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Ben L. Woolbright, PhD

Ben Woolbright portrait
Assistant Professor, Cancer Biology

Professional Background

Dr. Woolbright earned his Ph.D. from Kansas University Medical Center working on metabolism and disposition of bile acids. He subsequently completed a postdoctoral fellowship in liver disease at Kansas University Medical Center before shifting his focus to bladder cancer. His primary research is now on interactions between aging, the microbiome and the role of inflammation in bladder cancer treatment and development. Dr. Woolbright maintains an active translational research component to his laboratory through supporting multiple clinical trials for novel agents, or novel combinations of agents, aimed at treating bladder cancer in human patients.

Education and Training
  • PhD, Toxicology, University of KansasMedicalCtr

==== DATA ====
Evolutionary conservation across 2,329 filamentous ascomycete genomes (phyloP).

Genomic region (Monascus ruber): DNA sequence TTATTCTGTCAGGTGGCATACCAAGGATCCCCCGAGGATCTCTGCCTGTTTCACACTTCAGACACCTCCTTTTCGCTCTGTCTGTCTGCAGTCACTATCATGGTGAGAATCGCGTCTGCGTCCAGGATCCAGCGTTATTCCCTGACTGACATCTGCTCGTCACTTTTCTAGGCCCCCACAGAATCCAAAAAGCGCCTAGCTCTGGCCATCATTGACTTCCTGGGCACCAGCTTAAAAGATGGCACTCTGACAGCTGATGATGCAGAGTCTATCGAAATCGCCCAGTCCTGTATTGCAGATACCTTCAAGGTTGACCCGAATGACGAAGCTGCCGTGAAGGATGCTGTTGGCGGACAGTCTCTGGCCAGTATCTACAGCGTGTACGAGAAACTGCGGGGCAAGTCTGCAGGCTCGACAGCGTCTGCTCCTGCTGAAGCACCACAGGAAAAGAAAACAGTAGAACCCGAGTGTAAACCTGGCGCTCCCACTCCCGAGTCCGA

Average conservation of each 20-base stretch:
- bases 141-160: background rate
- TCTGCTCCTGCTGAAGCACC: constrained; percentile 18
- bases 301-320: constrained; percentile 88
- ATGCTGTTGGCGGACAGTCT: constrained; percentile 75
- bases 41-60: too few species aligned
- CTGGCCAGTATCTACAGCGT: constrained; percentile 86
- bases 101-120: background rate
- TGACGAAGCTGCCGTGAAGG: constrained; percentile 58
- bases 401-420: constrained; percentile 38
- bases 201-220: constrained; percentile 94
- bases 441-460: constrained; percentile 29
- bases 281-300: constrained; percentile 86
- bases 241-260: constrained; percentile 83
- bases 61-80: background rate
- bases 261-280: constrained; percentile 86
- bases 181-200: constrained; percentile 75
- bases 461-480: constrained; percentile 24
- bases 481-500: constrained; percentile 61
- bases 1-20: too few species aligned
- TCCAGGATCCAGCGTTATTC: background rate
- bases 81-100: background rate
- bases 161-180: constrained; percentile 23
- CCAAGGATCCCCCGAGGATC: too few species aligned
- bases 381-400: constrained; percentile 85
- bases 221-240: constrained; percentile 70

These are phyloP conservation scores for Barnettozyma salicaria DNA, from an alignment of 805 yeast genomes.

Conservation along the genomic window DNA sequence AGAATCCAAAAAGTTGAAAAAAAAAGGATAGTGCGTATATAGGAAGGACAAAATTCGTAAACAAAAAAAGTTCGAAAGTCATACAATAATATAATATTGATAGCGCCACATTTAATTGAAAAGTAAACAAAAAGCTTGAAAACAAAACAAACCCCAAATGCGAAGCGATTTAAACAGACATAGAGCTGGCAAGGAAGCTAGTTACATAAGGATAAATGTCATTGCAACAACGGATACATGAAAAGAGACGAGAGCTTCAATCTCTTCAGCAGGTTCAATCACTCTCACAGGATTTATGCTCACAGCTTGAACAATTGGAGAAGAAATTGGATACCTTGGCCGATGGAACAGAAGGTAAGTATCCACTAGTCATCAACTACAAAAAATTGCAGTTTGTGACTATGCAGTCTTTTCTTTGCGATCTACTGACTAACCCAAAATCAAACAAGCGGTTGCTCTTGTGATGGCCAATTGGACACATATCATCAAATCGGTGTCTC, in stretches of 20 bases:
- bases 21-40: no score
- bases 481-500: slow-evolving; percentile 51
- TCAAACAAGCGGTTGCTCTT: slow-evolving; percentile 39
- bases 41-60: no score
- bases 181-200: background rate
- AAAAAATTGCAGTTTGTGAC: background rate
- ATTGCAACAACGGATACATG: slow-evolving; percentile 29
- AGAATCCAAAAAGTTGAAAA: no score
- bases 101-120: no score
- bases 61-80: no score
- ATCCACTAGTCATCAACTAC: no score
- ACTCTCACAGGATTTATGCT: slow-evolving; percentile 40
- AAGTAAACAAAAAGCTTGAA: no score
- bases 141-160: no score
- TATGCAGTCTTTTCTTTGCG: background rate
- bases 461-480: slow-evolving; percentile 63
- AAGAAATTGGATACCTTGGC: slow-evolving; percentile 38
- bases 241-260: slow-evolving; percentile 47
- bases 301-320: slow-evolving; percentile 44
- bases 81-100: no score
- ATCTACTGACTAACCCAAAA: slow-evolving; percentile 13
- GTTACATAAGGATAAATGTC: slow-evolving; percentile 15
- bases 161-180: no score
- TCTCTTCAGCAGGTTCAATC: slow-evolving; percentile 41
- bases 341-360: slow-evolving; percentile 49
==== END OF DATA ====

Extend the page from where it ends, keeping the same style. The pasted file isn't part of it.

• Post Doctoral Fellowship, Toxicology/Hepatology, Kansas University Medical Center, KANSAS CITY, KS



The risk of acquiring bladder cancer goes up substantially as people age. Compounding this issue, older patients have poorer outcomes than their younger counterparts when diagnosed with bladder cancer. While we understand these aging associated changes in the clinical biology underlying bladder cancer, there is is little laboratory research in this area to explain the underlying mechanisms as the majority of research focuses on using younger animal models that may not accurately reflect the patient population. Dr. Woolbright's research is focused on understanding how changes known to occur in aged mammals and older patients may alter tumor formation and response to therapy. His primary focuses currently are:

1) Understanding why older animals develop larger tumors than their younger counterparts in a murine model of bladder cancer.

2) Defining aging associated changes in murine microbiomes and how they interact with the aged immune system.

In addition, Dr. Woolbright remains a part of multiple clinical trials aimed at helping patients with bladder cancer by providing novel therapies.